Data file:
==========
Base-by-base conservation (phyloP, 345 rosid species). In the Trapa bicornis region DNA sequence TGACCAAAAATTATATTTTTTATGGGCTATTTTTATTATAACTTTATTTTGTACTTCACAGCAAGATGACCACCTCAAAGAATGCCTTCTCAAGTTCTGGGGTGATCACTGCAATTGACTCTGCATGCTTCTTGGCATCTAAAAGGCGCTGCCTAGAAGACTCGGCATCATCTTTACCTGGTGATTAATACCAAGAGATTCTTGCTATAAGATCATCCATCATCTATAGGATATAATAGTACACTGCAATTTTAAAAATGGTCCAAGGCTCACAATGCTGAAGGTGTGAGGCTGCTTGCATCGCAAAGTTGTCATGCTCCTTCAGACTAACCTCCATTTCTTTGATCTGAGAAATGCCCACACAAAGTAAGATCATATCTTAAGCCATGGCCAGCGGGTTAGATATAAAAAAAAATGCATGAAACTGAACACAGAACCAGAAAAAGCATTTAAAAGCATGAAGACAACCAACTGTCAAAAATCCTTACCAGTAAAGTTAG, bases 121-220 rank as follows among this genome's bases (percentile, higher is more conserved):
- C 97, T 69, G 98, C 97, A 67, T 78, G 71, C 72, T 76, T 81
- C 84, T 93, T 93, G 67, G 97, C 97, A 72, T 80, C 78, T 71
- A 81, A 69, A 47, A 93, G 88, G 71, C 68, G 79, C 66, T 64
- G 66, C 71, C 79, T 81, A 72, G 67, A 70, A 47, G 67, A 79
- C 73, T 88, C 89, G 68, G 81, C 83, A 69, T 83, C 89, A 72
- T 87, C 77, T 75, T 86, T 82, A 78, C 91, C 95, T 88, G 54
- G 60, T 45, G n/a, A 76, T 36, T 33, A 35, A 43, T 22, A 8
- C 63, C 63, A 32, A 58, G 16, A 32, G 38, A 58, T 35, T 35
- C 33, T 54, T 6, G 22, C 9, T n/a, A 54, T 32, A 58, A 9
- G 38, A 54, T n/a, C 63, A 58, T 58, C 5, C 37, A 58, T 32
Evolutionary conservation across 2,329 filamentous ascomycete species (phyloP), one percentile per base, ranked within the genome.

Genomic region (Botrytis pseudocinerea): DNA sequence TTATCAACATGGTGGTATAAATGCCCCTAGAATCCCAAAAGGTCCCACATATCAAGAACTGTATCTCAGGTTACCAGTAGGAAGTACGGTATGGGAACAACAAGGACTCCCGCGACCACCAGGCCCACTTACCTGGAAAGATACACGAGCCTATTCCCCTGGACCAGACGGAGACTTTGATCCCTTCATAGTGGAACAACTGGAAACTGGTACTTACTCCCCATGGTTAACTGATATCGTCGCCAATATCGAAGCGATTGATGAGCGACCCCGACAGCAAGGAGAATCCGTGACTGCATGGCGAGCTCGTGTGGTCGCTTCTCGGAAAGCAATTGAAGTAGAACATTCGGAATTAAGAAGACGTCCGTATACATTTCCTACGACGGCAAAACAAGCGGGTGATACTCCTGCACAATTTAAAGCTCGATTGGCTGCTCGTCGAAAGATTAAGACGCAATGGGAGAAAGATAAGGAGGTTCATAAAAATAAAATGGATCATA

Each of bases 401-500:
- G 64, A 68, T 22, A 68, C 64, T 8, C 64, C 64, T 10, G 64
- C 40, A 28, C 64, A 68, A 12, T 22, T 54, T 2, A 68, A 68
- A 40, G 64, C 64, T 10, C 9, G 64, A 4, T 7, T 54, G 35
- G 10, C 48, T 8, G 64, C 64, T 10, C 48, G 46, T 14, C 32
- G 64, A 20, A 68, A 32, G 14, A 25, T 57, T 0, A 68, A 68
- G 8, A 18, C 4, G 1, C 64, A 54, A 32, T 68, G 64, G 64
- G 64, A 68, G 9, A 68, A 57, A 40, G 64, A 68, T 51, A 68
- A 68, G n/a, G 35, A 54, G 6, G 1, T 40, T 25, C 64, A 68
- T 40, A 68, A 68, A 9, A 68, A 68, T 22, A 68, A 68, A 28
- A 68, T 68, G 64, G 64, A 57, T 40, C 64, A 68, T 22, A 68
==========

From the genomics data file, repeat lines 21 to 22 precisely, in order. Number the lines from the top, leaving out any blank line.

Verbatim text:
- G 64, A 68, G 9, A 68, A 57, A 40, G 64, A 68, T 51, A 68
- A 68, G n/a, G 35, A 54, G 6, G 1, T 40, T 25, C 64, A 68